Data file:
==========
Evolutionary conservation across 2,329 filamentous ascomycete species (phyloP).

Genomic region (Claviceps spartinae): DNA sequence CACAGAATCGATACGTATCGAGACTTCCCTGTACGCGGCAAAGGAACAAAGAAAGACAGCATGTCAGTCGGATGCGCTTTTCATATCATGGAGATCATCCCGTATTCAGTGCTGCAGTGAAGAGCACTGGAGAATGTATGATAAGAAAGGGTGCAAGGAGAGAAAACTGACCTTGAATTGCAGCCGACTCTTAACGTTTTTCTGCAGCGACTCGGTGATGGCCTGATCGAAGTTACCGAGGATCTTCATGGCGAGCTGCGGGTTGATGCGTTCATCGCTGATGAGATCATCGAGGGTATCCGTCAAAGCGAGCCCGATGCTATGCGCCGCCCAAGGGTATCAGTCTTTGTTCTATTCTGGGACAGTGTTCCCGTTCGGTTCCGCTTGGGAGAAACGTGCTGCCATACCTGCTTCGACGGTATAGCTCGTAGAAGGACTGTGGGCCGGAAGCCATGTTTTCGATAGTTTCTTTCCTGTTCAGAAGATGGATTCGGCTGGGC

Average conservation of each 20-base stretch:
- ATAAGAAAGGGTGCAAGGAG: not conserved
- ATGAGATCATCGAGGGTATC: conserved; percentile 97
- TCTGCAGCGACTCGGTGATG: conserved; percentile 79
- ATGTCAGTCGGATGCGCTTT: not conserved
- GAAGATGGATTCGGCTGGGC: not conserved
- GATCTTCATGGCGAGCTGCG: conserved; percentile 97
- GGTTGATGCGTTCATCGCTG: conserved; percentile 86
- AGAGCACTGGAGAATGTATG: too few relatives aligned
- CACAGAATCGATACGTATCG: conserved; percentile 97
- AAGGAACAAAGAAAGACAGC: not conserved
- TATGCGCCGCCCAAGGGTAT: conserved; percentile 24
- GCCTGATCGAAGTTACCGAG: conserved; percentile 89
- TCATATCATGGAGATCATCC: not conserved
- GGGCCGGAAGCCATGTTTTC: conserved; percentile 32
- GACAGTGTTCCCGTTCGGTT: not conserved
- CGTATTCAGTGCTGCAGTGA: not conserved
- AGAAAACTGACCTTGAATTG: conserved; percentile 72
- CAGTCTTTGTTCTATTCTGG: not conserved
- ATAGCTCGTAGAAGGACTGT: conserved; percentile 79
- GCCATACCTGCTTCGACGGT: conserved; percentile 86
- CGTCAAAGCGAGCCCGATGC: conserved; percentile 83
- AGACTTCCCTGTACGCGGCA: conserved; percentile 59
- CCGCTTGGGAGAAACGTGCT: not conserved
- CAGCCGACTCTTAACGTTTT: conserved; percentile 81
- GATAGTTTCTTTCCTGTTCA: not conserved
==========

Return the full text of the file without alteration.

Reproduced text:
Evolutionary conservation across 2,329 filamentous ascomycete species (phyloP).

Genomic region (Claviceps spartinae): DNA sequence CACAGAATCGATACGTATCGAGACTTCCCTGTACGCGGCAAAGGAACAAAGAAAGACAGCATGTCAGTCGGATGCGCTTTTCATATCATGGAGATCATCCCGTATTCAGTGCTGCAGTGAAGAGCACTGGAGAATGTATGATAAGAAAGGGTGCAAGGAGAGAAAACTGACCTTGAATTGCAGCCGACTCTTAACGTTTTTCTGCAGCGACTCGGTGATGGCCTGATCGAAGTTACCGAGGATCTTCATGGCGAGCTGCGGGTTGATGCGTTCATCGCTGATGAGATCATCGAGGGTATCCGTCAAAGCGAGCCCGATGCTATGCGCCGCCCAAGGGTATCAGTCTTTGTTCTATTCTGGGACAGTGTTCCCGTTCGGTTCCGCTTGGGAGAAACGTGCTGCCATACCTGCTTCGACGGTATAGCTCGTAGAAGGACTGTGGGCCGGAAGCCATGTTTTCGATAGTTTCTTTCCTGTTCAGAAGATGGATTCGGCTGGGC

Average conservation of each 20-base stretch:
- ATAAGAAAGGGTGCAAGGAG: not conserved
- ATGAGATCATCGAGGGTATC: conserved; percentile 97
- TCTGCAGCGACTCGGTGATG: conserved; percentile 79
- ATGTCAGTCGGATGCGCTTT: not conserved
- GAAGATGGATTCGGCTGGGC: not conserved
- GATCTTCATGGCGAGCTGCG: conserved; percentile 97
- GGTTGATGCGTTCATCGCTG: conserved; percentile 86
- AGAGCACTGGAGAATGTATG: too few relatives aligned
- CACAGAATCGATACGTATCG: conserved; percentile 97
- AAGGAACAAAGAAAGACAGC: not conserved
- TATGCGCCGCCCAAGGGTAT: conserved; percentile 24
- GCCTGATCGAAGTTACCGAG: conserved; percentile 89
- TCATATCATGGAGATCATCC: not conserved
- GGGCCGGAAGCCATGTTTTC: conserved; percentile 32
- GACAGTGTTCCCGTTCGGTT: not conserved
- CGTATTCAGTGCTGCAGTGA: not conserved
- AGAAAACTGACCTTGAATTG: conserved; percentile 72
- CAGTCTTTGTTCTATTCTGG: not conserved
- ATAGCTCGTAGAAGGACTGT: conserved; percentile 79
- GCCATACCTGCTTCGACGGT: conserved; percentile 86
- CGTCAAAGCGAGCCCGATGC: conserved; percentile 83
- AGACTTCCCTGTACGCGGCA: conserved; percentile 59
- CCGCTTGGGAGAAACGTGCT: not conserved
- CAGCCGACTCTTAACGTTTT: conserved; percentile 81
- GATAGTTTCTTTCCTGTTCA: not conserved